"I sell to all social classes, different races, Latinos, Asians, Americans," he said.

Bletran pulled a chunk of pineapple from his cart and sliced it in half with his knife.  Everyone eats fruit, he said.

Waffle tacos, bacon milkshakes... it's a trend!

Thu, 2014-03-27 11:02

There's the Waffle Taco. Red Robin's got its bacon milkshake. KFC had the double down.

It's officially a trend. "We are seeing quite a bit of more indulgent, more interesting, and more innovative items coming out especially from fast food," says Darren Tristano with food industry research group Technomic.

But what are the ingredients behind these culinary chimeras?

1. "Whats driving it right now is that the quick service restaurant industry as a whole is not growing. The packaged food business is not growing. The need for innovation is critical right now" – Gary Stibel, The New England Consulting Group.

2. The need for buzz. Even if a flavor combo doesn't take off, it still creates hoopla. "If you shorten the product cycle and come out with new flavors that are only going to be a limited time thing, you effectively encourage more frequent trial by consumers" – R.J. Hottovy, restaurant analyst with Morning Star.

3. Millennials. Turns out they like to try new things, and they are helping fuel the trend. "It's a trend that has gained traction with younger consumers, and ultimately brands look to what's successful." “-- Darren Tristano with food industry research group Technomic

4. Laziness. Well maybe that's not fair. Busy-ness? Either way, Taco Bell's Waffle Taco is built to be portable and easy to deliver to the mouth. "What we have seen as a longer term trend is portability, the ability for the consumer in one hand have a sandwich and in the other hand steer their car or text." -- Darren Tristano with food industry research group Technomic.

Five food mashups to make your mouth water -- or your stomach turn

By Shea Huffman

Taco Bell's Waffle Taco is only the latest novelty food combination to hit the culinary market. There have been plenty of mashups from fast food chains, retail brands, and hipter chefs that have either provided the answer to our munchie-prayers, or unleashed abominations that nobody asked for.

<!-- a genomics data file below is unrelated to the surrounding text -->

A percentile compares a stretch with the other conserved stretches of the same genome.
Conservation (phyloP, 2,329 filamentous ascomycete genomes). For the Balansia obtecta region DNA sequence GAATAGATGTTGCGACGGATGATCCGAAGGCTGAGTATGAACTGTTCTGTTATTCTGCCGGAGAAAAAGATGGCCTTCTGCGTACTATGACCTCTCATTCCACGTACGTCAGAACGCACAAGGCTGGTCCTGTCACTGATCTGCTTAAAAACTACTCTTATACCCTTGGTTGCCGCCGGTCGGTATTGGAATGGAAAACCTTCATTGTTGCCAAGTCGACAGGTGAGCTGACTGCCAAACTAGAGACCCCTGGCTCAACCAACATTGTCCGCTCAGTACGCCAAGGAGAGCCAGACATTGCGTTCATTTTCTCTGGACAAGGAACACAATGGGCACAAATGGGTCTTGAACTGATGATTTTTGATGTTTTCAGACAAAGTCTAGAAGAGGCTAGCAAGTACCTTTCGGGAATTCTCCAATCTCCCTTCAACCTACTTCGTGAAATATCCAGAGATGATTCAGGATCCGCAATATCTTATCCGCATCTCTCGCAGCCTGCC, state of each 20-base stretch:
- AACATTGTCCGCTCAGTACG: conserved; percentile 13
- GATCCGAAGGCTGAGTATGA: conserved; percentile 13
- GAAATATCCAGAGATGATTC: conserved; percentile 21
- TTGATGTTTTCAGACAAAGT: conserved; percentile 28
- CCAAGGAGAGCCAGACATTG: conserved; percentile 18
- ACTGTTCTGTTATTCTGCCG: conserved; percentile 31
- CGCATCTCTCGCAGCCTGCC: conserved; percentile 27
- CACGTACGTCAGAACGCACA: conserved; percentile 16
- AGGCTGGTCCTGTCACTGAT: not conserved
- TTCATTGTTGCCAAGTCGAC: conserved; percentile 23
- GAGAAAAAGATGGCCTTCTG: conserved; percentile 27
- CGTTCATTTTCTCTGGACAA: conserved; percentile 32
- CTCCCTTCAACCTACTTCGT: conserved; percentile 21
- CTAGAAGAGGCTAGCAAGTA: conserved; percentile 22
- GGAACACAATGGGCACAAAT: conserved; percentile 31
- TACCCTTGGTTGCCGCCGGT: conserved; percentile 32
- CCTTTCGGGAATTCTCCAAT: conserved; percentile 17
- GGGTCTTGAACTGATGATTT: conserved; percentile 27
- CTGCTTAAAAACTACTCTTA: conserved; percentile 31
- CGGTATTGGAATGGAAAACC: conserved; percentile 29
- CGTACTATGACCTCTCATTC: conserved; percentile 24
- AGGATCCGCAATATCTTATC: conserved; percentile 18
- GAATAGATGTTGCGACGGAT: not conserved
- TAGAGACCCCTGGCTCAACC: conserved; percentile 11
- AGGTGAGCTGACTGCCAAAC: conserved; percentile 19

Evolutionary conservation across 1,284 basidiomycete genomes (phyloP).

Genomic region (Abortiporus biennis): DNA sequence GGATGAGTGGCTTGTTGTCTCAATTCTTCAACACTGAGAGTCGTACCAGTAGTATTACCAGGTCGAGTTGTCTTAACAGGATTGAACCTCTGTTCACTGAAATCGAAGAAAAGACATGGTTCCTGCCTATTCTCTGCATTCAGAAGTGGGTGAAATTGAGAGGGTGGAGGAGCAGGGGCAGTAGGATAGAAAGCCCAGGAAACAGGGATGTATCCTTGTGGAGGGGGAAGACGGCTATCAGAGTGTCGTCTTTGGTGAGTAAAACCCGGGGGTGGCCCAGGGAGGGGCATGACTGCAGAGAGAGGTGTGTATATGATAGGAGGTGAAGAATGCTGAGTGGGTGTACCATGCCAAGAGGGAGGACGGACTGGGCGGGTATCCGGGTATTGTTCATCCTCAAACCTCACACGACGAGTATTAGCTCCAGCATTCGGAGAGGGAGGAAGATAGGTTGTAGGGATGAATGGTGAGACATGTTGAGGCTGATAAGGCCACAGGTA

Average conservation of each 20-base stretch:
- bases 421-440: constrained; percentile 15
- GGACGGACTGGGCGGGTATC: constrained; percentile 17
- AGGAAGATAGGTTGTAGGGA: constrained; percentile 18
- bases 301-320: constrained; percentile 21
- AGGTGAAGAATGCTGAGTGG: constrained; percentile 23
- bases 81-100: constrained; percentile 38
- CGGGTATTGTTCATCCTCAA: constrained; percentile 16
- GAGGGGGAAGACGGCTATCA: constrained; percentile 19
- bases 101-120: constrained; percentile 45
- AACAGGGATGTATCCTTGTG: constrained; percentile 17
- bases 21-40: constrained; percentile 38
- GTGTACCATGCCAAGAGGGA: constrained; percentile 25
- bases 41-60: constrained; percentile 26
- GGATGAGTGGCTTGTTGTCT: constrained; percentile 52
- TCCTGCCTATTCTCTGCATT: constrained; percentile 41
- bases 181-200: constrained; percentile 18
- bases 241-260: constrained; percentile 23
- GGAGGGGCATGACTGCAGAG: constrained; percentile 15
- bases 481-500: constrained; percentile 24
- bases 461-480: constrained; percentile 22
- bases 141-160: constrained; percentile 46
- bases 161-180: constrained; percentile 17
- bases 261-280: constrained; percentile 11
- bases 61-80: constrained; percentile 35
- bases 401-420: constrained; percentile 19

1. The Cronut

 

(Via Wikimedia Commons)

Probably the most popular mashup in recent food history, the combination of croissant and doughnut took New York -- and subsequently your local doughnut shop -- by storm in the summer of 2013.

2. The Ramen Burger

The latest foodie trend out of New York is spreading as quickly as the cronut, and our taste buds couldn't be happier.

3. Doritos Locos Tacos

(Courtesy of Taco Bell)

Taco Bell actually has a fairly long history of . . . interesting food combinations. A taco shell covered in the popular tortilla chip's seasoning might not be appealing to those with more discerning palates, but for the fast food chain's target demographic, it was a no brainer.

4. Pop-Tart Ice Cream Sandwiches

(Courtesy of Carl's Jr.)

These fast food companies sure do know how to cater to their more . . . munchie-prone customers. The Pop-Tart Ice Cream Sandwich never made it out of test markets, but that can't stop you from getting out that ice cream scoop.

5. Baconnaise

(Courtesy of J&D Foods)

There's a reason this stuff comes up whenever someone talks about the obesity epidemic:

         

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PODCAST: College football to get unions?

Thu, 2014-03-27 07:37

The government revised upward its assessment of the economy; gross domestic product for October to December increased from a 2.4 percent annualized rate of growth to 2.6 percent. We consult Diane Swonk, chief finacial officer at Mesirow Financial in Chicago, for some perspective.